Economic Fishery Valuation of Five Vegetation Communities in Lake Okeechobee, Florida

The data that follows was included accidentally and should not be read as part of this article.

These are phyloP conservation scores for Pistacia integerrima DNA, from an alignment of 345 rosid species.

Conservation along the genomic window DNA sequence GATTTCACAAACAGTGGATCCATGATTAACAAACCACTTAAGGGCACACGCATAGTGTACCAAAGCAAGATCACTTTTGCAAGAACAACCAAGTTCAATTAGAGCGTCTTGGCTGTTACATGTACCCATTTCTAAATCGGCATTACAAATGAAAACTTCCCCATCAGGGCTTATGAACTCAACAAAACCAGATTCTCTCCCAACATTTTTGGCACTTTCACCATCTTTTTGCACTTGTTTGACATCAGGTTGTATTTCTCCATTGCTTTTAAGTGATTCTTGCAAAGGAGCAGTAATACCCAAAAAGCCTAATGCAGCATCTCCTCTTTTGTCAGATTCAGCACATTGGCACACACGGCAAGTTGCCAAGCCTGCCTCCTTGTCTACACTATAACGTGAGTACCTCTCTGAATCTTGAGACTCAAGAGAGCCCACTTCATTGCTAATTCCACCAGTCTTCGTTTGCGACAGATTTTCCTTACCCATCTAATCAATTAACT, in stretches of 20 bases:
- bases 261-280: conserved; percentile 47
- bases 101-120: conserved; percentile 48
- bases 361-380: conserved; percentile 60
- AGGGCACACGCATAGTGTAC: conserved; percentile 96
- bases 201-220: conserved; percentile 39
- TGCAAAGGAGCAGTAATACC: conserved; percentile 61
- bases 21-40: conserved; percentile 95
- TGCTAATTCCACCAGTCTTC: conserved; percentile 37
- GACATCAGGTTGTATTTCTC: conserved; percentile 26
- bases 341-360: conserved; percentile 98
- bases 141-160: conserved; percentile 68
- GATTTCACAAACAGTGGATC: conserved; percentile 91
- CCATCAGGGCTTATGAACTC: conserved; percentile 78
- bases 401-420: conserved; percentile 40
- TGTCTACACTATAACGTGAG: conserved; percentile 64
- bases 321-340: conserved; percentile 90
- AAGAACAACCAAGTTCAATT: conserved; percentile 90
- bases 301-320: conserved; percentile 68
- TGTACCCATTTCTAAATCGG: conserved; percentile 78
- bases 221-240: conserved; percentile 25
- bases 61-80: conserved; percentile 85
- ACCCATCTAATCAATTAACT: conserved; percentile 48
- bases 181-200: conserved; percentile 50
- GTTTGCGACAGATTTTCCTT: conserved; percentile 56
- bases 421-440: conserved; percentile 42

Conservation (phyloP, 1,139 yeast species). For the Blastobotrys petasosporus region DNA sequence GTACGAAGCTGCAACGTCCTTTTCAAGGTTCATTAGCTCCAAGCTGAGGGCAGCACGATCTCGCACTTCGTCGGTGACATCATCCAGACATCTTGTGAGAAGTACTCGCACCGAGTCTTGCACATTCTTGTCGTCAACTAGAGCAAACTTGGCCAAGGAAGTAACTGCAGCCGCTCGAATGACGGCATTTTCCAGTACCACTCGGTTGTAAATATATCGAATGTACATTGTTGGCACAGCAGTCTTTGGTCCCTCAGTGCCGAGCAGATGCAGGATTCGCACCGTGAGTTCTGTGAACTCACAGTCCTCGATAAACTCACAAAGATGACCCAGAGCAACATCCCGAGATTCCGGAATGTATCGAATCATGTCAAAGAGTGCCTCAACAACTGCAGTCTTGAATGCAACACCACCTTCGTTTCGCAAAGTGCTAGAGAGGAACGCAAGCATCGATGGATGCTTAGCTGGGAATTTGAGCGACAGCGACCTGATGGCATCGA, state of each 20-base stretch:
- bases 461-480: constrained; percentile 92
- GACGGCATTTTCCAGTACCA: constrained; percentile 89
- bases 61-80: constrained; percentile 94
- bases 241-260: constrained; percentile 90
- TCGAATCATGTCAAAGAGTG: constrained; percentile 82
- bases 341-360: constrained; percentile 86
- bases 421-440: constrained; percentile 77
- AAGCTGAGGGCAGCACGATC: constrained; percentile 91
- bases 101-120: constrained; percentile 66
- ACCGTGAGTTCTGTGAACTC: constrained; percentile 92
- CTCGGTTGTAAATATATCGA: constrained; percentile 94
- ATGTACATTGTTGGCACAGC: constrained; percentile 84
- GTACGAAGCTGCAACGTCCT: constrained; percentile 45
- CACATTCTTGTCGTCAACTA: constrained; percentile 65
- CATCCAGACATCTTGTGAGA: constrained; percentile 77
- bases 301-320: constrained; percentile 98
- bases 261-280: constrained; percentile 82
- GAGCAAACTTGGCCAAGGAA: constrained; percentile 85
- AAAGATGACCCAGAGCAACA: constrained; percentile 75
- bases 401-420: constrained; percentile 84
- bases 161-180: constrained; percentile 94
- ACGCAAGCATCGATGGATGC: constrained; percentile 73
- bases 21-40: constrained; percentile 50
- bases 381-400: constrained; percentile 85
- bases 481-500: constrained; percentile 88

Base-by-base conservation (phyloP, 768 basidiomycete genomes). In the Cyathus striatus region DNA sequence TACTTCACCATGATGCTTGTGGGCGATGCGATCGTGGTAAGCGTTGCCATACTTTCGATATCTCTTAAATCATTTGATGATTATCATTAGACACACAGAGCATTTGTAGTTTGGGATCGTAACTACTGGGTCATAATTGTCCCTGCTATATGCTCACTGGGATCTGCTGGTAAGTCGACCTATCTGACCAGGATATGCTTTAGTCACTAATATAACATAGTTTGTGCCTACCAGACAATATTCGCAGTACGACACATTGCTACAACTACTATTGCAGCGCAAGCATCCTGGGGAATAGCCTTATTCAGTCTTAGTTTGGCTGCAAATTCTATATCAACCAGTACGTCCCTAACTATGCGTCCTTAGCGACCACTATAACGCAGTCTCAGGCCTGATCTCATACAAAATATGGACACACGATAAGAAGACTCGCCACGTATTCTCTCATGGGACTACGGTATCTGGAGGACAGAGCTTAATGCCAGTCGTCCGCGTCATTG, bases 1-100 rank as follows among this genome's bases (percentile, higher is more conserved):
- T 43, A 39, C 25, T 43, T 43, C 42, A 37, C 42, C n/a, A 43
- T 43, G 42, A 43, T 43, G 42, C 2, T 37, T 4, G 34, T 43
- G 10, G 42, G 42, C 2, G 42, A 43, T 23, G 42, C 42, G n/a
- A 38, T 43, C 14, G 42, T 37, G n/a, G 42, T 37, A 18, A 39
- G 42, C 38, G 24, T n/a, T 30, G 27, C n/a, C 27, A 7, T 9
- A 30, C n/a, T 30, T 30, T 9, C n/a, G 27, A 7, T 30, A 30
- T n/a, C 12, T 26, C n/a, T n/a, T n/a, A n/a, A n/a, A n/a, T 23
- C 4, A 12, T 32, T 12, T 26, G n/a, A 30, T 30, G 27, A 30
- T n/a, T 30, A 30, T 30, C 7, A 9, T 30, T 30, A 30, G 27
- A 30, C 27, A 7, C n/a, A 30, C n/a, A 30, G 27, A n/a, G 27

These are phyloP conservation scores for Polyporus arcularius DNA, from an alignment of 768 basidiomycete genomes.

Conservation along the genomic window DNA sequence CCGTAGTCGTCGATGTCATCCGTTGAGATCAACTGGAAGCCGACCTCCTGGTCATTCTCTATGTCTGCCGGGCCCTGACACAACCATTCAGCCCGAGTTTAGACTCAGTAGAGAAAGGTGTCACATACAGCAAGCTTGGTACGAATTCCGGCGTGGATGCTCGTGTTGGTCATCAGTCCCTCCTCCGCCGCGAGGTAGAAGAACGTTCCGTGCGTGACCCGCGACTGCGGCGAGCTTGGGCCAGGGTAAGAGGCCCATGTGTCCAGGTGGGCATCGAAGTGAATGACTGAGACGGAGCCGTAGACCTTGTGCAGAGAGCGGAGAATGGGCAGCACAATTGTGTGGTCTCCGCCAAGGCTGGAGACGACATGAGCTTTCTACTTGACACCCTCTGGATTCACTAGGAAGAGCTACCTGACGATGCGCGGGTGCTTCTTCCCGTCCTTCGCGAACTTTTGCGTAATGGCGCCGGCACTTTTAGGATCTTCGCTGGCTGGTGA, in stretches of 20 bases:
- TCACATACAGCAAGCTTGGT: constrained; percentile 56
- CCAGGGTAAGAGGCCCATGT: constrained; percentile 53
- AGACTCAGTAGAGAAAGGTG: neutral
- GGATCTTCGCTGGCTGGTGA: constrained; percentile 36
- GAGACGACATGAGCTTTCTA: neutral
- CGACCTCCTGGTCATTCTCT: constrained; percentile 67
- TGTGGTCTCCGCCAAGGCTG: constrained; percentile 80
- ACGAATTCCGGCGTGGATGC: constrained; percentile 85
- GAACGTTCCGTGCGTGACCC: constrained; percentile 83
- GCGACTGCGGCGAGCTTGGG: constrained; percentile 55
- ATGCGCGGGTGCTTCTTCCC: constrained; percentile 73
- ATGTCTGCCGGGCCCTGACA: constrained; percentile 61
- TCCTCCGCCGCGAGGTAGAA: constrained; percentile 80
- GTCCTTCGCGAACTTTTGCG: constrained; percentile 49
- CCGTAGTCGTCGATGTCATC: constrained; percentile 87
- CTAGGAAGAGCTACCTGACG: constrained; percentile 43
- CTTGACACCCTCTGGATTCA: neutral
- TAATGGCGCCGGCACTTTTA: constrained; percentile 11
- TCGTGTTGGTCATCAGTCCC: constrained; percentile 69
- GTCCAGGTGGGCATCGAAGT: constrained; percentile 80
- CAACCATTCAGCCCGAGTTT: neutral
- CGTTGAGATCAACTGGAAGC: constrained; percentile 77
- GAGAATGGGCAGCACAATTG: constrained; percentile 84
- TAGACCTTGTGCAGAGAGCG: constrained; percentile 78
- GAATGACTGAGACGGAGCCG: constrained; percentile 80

Vegetated areas of the littoral zone of Lake Okeechobee were sampled with 0.8-ha block nets during fall 1989, 1990, and 1991 to estimate fish assemblages and standing crops in 5 vegetation communities common in Florida. Data were used in conjunction with economic impact data of known-cause fish kill events, Rule 17-11.01 (animal damage valuation), Chapter 403, Florida Statutes, to estimate monetary values of the fisheries of important Lake Okeechobee vegetation communities. Mean total impact values per hectare of vegetated area ranged from $44,626 for Illinois pondweed (Potamogeton illinoensis) to $59,738 for hydrilla (Hydrilla verticillata). Replacement economic values made up at least 88.9% of the total impact value in the valuation of all vegetation types. Recreational values per hectare of vegetated area ranged from $447 for eel-grass (Vallisneria americana) to $5,378 for bulrush (Scirpus californicus and S. validus). Commercial values contributed nominally to the total impact values, constituting no more than 0.06% in the valuation of each vegetation type. Fish species that provided the greatest economic value were bluefin killifish (Lucania goodei), eastern mosquitofish (Gambusia holbrooki), bluegill (Lepomis macrochirus), largemouth bass (Micropertus salmoides), and redear sunfish (L. microlophus). Economic valuation of fisheries habitat may be used as a method of managing aquatic habitat in multiple resource water systems.

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